War of words breaks out over Kentucky education department's grammatical reading of a bill restricting sex ed
A Republican lawmaker argues the Kentucky Department of Education is "shamelessly injecting politics" into classroom with its grammatical interpretation of a provision in Senate Bill 150, a controversial far-reaching bill which sets new restrictions on the teaching of sexuality in schools.
The dispute is over a portion of the law intended to require that no child grade 5 or under receive any instruction on human sexuality or STDs and that no student in any grade level receive instruction or presentations on gender identity, gender expression, or sexual orientation.
Guidance from the Kentucky Department of Education, however, tells districts they have a choice between those two provisions. The interpretation is the result of the use of the word “or," which the department says in a footnote functions as a conjunction in context.
The text of the bill reads: "(1) “Children in grade five (5) and below do not receive any instruction through curriculum or programs on human sexuality or sexually transmitted diseases; or  Any child, regardless of grade level, enrolled in the district does not receive any instruction or presentation that has a goal or purpose of students studying or exploring gender identity, gender expression, or sexual orientation.”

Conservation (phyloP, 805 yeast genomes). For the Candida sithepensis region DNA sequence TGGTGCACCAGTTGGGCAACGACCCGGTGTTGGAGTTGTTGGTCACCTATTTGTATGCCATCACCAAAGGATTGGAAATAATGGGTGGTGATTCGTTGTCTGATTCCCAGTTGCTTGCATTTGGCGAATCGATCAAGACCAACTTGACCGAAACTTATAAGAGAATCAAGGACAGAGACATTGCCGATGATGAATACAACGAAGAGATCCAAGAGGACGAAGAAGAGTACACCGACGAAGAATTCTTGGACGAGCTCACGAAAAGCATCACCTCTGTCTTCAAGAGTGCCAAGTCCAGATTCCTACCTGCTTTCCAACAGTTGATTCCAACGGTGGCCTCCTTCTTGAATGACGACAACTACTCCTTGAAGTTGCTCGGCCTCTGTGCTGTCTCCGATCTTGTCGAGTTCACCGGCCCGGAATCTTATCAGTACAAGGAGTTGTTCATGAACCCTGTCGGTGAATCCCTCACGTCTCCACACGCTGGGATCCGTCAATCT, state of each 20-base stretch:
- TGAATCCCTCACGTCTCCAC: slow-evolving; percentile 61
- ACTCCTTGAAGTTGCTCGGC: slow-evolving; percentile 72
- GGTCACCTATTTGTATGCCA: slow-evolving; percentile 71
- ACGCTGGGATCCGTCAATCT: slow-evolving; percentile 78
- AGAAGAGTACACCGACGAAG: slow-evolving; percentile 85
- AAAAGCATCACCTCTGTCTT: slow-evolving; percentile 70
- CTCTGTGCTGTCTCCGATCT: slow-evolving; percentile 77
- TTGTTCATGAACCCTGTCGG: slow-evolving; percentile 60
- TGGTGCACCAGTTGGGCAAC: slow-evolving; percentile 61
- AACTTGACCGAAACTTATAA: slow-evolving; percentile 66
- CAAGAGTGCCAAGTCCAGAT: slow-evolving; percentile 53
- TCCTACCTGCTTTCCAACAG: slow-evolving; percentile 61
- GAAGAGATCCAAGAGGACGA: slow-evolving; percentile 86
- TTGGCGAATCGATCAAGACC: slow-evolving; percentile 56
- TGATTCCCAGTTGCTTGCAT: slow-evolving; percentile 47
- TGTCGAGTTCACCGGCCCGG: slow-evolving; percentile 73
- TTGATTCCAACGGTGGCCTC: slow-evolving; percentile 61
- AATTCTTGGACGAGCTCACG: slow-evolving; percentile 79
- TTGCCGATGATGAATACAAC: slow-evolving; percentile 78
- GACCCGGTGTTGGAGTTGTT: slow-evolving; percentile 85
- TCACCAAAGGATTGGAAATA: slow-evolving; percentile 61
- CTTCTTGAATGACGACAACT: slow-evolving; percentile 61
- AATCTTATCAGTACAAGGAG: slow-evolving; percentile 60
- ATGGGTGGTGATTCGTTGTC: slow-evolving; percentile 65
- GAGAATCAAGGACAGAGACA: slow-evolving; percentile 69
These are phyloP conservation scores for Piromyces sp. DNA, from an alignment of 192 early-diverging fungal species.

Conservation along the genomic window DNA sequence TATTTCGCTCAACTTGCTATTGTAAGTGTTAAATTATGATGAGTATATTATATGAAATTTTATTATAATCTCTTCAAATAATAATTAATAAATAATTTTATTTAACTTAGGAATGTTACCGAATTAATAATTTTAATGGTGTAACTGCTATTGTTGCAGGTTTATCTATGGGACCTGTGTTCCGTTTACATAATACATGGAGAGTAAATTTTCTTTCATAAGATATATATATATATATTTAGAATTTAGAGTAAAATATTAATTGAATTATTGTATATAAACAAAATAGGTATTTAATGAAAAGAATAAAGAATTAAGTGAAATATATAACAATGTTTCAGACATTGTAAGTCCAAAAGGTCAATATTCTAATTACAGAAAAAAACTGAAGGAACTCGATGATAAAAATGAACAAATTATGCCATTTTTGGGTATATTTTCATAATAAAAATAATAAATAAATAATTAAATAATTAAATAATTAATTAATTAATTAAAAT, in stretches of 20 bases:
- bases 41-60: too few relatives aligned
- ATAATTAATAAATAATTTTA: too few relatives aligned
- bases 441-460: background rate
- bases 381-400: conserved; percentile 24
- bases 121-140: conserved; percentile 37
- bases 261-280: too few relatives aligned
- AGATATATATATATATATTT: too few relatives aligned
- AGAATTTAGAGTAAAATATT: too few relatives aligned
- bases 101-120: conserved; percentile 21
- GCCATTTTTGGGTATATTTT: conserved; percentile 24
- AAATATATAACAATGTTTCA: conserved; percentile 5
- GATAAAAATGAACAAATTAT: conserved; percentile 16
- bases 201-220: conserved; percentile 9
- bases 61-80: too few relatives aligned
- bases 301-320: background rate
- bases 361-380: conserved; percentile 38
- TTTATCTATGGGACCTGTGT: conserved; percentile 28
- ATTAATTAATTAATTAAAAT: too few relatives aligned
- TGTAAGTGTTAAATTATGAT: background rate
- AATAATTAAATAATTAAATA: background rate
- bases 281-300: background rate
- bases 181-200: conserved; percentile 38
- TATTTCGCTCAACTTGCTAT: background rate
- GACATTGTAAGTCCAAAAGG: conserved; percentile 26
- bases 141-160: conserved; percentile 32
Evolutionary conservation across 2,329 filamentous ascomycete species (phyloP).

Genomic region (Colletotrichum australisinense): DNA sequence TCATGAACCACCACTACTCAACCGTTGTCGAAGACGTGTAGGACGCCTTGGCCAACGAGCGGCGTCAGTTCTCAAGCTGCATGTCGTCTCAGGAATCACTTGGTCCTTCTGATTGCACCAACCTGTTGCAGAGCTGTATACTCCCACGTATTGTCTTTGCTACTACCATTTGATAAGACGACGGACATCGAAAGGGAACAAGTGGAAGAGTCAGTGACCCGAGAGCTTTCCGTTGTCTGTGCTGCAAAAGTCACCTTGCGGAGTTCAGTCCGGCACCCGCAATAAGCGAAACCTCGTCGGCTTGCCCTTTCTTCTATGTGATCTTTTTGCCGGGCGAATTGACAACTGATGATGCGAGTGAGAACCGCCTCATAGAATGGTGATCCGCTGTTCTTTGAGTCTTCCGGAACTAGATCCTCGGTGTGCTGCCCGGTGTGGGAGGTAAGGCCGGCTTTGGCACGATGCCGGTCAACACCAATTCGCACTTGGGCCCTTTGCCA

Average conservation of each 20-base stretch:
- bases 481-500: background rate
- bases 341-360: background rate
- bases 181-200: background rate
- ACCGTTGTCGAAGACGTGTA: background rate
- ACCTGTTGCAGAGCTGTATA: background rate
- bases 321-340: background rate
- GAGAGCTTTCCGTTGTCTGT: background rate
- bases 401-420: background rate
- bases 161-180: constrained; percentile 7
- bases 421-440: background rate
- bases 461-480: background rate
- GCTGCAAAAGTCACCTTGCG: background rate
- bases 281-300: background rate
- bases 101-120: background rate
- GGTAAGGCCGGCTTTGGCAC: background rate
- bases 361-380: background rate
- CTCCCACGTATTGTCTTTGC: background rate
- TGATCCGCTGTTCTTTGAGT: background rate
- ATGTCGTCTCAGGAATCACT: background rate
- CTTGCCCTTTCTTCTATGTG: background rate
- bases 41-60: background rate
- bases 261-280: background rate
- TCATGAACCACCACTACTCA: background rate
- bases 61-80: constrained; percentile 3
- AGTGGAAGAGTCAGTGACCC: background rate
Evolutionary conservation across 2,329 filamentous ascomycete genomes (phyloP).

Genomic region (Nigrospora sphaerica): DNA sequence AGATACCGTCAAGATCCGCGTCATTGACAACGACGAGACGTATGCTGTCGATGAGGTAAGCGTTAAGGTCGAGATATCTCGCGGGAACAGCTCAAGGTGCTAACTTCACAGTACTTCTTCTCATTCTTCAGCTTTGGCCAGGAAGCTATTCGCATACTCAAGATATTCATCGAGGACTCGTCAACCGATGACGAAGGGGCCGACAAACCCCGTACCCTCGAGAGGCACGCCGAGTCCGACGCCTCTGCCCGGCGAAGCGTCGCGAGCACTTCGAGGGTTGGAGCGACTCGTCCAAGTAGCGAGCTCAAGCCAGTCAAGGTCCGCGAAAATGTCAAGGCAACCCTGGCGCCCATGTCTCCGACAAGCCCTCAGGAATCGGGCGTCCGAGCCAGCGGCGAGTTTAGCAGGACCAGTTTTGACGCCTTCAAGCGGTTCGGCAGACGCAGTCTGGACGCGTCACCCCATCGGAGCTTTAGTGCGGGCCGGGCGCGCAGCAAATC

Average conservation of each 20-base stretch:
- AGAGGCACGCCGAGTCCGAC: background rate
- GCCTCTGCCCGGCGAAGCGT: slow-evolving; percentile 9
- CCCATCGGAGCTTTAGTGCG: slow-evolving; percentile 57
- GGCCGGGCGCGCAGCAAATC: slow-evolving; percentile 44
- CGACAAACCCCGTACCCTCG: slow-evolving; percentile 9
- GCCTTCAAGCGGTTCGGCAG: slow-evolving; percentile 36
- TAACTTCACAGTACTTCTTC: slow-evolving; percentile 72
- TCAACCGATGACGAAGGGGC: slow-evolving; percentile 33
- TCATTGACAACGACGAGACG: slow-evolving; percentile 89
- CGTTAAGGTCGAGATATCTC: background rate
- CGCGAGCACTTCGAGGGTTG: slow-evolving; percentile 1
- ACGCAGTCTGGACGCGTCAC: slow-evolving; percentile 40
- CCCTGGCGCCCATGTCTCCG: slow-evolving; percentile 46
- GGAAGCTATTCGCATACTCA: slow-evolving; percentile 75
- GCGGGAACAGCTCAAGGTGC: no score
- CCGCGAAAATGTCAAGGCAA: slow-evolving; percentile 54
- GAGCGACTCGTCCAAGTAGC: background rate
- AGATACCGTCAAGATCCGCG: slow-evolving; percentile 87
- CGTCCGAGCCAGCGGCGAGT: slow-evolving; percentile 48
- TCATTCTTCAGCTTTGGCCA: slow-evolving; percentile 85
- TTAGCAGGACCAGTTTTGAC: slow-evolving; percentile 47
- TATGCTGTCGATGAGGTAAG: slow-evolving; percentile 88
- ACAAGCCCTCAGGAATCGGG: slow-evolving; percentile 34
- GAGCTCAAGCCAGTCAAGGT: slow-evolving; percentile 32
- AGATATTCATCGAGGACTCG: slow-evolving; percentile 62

SB 150 sponsor, Sen. Max Wise, is calling the KDE guidance a political move and a “feeble attempt to undermine the law” by the Beshear administration and Education Commissioner Jason Glass.
Wise goes on to say the education department demonstrates its “clear political lean” when it gives SB 150 such a “contorted interpretation.”
This is a developing story.